Get key statistics about bicycle accidents, including the time of day when accidents happen, how helmet use affects the outcome, age and gender of cyclists killed in bike accidents, and more.
Biking can be a lot of fun. Unfortunately, it can sometimes also be deadly, especially if you live in a city without bike lanes or other bicycle safety precautions.
This article will review some enlightening statistics about bicycle accident injuries and deaths in the United States. We will also look at what causes bicycle accidents and injuries.
- Just over 1,000 people were killed in bicycle accidents in 2018.
- Over 300,000 people in 2018 ended up in the emergency room for bicycle accidents.
- In 2017, over 8 times more men were killed in bicycle accidents than women.
- More than half of bicycle-motor vehicle crashes involve intersections.
The fatal injury data from the Centers for Disease Control and Prevention (CDC) reports that 1,024 people were killed in bicycle accidents in 2018, including non-traffic accidents.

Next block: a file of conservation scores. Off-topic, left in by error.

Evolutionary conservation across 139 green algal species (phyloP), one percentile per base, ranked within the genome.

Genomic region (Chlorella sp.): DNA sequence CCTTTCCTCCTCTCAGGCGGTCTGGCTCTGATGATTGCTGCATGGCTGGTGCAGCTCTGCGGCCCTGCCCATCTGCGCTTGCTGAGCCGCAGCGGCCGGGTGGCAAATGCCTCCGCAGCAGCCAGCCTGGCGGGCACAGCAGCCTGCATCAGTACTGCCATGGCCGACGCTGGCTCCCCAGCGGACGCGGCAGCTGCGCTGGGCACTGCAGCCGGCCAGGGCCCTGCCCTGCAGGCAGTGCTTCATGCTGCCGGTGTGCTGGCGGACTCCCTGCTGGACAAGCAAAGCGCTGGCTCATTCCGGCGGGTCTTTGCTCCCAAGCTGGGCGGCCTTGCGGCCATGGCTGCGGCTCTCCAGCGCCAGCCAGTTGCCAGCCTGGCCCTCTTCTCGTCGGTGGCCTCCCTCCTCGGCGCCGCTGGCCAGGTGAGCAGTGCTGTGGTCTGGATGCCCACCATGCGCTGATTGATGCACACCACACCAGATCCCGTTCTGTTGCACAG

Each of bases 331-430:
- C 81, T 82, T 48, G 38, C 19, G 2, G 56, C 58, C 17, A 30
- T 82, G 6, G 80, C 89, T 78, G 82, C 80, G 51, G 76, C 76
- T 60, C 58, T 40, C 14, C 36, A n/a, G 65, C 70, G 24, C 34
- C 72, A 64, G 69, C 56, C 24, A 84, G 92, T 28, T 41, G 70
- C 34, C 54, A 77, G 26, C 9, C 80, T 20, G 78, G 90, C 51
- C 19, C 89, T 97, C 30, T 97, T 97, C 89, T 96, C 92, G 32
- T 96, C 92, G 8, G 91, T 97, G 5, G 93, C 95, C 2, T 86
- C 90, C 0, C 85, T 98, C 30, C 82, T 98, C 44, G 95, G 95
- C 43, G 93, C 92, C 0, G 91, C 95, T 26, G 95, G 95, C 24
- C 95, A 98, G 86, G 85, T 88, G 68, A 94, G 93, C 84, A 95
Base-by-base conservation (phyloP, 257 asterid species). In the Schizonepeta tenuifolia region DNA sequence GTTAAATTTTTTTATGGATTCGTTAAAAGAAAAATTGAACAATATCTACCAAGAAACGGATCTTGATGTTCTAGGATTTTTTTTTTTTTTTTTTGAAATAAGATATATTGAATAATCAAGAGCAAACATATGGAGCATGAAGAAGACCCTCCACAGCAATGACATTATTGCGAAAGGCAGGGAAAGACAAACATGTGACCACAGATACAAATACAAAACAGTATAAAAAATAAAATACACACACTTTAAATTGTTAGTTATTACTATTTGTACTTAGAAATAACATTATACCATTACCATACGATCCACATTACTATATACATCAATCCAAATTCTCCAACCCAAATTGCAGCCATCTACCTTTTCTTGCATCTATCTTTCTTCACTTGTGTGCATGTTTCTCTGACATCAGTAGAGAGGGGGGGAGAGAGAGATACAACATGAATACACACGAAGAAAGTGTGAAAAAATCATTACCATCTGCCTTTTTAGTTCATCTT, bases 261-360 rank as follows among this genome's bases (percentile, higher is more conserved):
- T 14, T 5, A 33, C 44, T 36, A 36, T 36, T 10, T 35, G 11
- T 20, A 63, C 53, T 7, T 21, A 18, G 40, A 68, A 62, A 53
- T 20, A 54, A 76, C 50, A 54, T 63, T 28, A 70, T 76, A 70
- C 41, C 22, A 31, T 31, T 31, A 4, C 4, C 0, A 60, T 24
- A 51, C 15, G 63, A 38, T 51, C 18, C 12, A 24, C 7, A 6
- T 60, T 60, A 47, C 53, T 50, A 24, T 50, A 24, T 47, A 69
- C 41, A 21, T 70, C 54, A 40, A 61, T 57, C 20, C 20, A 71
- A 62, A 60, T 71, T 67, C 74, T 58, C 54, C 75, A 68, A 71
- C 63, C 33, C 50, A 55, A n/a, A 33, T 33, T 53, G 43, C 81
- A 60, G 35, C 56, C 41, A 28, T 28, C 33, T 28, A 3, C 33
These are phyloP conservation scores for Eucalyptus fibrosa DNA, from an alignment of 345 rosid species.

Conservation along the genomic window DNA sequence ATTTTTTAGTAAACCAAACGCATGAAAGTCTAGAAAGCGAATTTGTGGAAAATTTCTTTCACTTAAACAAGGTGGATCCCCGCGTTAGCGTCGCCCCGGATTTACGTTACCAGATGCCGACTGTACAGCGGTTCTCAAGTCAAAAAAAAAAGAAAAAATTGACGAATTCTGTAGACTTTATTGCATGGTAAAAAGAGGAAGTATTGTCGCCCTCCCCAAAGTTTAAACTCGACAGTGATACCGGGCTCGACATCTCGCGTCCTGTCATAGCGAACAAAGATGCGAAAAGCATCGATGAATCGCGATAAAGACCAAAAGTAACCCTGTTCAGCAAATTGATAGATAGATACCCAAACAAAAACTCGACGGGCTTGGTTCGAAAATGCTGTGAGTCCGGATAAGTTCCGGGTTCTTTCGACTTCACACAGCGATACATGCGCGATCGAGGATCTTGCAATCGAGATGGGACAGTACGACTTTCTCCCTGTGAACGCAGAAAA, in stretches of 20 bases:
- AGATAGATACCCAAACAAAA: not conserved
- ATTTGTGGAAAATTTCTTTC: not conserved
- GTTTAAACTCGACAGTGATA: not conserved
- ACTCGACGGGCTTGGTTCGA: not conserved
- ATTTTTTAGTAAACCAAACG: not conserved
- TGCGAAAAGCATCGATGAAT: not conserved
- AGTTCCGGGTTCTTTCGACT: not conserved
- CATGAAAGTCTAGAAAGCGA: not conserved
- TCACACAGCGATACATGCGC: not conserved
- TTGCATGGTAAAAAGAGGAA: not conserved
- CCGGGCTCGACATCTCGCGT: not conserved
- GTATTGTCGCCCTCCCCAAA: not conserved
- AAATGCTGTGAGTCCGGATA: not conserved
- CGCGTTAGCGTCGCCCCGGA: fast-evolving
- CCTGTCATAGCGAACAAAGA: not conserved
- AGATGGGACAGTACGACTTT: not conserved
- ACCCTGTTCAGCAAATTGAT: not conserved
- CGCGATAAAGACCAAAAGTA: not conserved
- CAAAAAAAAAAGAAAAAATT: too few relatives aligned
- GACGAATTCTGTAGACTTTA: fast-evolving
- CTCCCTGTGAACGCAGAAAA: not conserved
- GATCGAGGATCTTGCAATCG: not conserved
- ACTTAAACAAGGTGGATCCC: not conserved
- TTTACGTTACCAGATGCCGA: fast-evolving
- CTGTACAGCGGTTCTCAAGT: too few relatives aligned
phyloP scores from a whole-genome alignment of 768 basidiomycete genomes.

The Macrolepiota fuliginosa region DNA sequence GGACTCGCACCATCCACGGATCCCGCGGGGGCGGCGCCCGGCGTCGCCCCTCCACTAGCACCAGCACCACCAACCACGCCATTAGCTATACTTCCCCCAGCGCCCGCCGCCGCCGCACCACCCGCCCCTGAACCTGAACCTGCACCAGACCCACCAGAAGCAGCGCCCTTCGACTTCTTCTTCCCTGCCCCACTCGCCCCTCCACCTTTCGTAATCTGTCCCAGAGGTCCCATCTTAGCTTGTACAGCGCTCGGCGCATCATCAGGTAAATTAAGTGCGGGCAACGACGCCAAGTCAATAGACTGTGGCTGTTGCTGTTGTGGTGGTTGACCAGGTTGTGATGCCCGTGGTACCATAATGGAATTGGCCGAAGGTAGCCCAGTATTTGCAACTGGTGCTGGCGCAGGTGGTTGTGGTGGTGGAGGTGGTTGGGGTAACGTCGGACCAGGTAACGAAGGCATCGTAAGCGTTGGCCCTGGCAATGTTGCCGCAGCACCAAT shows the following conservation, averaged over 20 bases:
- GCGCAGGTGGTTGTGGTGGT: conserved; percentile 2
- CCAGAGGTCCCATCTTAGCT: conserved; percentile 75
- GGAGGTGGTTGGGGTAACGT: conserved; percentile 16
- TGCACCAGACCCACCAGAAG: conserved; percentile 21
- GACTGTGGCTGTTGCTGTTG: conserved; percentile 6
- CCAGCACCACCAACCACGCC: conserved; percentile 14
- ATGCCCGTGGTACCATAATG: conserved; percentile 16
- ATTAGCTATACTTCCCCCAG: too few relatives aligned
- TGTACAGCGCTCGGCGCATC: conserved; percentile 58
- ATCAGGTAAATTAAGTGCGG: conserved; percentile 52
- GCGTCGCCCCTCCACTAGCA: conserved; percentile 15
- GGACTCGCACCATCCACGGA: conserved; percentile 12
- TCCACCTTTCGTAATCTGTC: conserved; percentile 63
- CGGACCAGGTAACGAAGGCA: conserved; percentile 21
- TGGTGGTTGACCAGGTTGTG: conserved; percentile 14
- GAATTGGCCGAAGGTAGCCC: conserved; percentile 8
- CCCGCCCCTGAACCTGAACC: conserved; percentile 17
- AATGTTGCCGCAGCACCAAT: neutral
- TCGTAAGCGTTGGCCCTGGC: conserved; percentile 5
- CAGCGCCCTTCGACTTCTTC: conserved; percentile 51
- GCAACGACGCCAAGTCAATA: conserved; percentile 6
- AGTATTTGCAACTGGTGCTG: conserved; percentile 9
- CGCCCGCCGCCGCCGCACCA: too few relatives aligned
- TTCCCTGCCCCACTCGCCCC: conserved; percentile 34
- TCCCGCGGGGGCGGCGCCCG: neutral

In 2015, 45,000 bicyclists were injured in accidents involving motor vehicle traffic crashes, and 818 were killed, according to the National Highway Traffic Safety Administration (NHTSA).
In 2018, NHTSA reported that the number of bicycle traffic fatalities rose to 857 cyclists killed in traffic crashes in the United States.
NHTSA’s traffic safety facts show that bicycle accident fatalities have represented 2% of total motor vehicle fatalities each year from 1980 to 2015.
Nonfatal Cyclist Injuries
According to nonfatal injury data on CDC.gov, there were 306,133 emergency department visits in 2018 for nonfatal injuries related to bicycle accidents. Bicycle accidents were a top-18 cause of nonfatal emergency department visits for every age group in 2018 and were as high as the number eight cause for children ages 5-9 and 10-14.